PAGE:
I looked on LEO for the perfect form of 'verwenden', but it says 'verwendet/verwandt'.

The same thing also applies in the preterite.

Why are there two different words to mean 'used'?

  • 1
    I guess there is some historical linguist who can explain why these two forms exist. But I doubt that knowing the answer would be of much practical value. – RHa Jan 6 '18 at 18:55

In the corresponding entry to the word stem wenden the Grimm dictionary states the following:

Während das Niederländische [...] den 'Rückumlaut' der Präteritalformen durch Ausgleich beseitigt hat, herrscht im Neuhochdeutsch Doppelformigkeit: wandte, wendete; gewandt, gewendet [..] wendete oder wandte [...]. Beim Partizip ist diese bereits im Althochdeutsch (giwant [...] neben unsynkopiertem und daher umgelautetem giwentit [...]) zu beobachten; beim Präteritum hingegen breiten sich die Umlautformen erst im spätmittelalterlichen Deutsch aus, vor allem im Oberdeutschen [...]. In Luthers Bibelübersetzung finden sich nebeneinander [...]: wand- (89 %), wendet- (11 %); gewand (68 %), gewendet (32 %).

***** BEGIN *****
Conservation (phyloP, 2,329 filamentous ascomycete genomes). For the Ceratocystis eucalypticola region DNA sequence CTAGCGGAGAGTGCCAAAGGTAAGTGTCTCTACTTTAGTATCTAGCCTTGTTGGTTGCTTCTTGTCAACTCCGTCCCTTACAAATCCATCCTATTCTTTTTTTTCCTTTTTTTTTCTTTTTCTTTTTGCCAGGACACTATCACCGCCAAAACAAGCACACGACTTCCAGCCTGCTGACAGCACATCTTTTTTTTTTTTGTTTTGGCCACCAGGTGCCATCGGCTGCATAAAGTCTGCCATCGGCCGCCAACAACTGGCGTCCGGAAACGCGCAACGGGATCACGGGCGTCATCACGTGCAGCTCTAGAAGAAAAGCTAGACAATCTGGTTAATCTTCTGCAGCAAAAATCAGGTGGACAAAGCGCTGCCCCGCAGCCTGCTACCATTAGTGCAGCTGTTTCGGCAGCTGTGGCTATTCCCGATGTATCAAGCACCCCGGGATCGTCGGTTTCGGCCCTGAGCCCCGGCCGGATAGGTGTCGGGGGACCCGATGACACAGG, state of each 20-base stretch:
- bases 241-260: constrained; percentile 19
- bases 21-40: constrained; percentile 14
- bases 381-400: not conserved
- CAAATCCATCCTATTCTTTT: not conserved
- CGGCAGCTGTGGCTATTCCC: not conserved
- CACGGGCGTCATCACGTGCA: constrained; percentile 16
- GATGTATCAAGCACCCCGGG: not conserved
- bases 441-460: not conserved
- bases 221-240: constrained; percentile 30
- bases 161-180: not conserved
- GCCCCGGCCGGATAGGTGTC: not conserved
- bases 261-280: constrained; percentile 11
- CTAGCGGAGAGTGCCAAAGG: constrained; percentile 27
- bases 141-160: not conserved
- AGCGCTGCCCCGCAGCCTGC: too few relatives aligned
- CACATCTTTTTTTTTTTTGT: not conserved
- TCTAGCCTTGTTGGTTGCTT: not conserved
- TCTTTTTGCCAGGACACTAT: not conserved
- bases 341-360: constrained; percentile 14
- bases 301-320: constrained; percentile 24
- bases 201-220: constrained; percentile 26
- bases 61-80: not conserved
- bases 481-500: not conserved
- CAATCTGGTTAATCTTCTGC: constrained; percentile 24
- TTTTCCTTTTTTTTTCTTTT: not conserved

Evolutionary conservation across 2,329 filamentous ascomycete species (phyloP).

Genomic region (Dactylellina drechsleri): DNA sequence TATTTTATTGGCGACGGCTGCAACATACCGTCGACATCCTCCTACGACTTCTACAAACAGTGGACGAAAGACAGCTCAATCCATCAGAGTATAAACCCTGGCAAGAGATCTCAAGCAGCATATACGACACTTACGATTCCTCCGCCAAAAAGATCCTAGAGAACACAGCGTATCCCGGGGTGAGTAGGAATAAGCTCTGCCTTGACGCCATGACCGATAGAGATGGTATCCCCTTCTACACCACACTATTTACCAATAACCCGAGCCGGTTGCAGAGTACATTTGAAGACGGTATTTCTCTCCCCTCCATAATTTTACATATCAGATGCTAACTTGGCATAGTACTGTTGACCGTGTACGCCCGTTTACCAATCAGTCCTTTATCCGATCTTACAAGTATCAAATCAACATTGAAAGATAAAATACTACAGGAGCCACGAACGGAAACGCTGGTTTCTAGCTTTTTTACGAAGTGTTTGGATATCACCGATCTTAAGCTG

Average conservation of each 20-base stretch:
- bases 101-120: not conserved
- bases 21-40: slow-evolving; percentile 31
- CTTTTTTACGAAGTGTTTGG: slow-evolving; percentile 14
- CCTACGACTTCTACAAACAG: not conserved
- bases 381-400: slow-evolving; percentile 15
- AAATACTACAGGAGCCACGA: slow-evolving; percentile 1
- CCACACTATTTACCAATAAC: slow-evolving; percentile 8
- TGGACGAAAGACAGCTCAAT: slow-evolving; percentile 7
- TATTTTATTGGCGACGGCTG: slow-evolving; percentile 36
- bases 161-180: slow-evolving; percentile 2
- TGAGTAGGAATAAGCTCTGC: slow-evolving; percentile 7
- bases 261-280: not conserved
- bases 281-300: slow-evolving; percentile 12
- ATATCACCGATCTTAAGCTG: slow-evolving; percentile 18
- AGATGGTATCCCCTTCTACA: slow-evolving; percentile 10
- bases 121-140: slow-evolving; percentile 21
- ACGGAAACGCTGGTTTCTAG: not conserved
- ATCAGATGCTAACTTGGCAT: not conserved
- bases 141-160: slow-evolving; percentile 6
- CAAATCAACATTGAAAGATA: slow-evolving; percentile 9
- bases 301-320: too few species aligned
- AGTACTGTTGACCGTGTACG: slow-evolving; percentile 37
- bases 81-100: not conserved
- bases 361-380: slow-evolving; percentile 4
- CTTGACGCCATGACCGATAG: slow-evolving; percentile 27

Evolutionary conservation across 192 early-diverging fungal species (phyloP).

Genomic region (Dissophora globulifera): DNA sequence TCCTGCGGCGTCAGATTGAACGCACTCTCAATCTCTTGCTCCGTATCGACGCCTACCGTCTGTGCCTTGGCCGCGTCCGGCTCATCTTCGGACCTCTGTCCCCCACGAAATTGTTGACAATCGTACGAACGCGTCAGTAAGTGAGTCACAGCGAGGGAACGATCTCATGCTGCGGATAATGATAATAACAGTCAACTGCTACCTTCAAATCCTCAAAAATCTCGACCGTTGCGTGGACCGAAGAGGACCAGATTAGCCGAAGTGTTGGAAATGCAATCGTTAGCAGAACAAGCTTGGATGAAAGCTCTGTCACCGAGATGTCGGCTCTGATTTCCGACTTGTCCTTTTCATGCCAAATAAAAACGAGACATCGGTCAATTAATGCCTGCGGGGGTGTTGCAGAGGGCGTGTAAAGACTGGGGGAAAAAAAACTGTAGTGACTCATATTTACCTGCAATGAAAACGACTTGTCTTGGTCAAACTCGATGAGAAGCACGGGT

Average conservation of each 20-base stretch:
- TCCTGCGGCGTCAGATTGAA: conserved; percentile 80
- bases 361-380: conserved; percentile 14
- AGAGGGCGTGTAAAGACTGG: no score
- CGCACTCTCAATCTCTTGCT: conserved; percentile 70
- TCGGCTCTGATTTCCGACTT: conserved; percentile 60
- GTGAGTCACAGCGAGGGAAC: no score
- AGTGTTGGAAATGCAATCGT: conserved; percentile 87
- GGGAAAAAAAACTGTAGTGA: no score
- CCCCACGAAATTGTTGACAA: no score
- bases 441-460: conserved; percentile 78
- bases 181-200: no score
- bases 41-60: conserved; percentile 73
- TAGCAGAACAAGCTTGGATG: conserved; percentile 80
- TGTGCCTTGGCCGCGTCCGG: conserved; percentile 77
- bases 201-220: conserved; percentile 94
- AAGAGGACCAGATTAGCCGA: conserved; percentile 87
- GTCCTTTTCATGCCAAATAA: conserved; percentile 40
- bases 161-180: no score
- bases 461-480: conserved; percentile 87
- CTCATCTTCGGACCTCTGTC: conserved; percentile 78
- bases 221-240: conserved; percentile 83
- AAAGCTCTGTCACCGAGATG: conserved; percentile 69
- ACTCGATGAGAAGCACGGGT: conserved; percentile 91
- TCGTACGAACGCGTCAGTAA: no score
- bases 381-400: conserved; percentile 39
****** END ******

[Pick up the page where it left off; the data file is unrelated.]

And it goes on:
They describe the loss of irregular forms for wenden as a loss of the Rückumlaut, a concept that today is disputed but kept for practical reasons.

According to this the irregular wordforms for wenden (wandt, gewandt) were only partly lost over time. They also state that for the past participle this already took part in Old High German (giwentit, giwant) and was further passed on in medieval German and by Luthers translation of the Holy Bible.

In compound nouns we also see this duality (e.g. Aufwand, Aufwendung - Bewandtnis, Bewenden - Einwand, Einwendung - Verwendung, Verwandte) but there the meaning will be different.

  • I think you do not say explicitly whether they can be used interchangeably. – Carsten S Jan 6 '18 at 22:35

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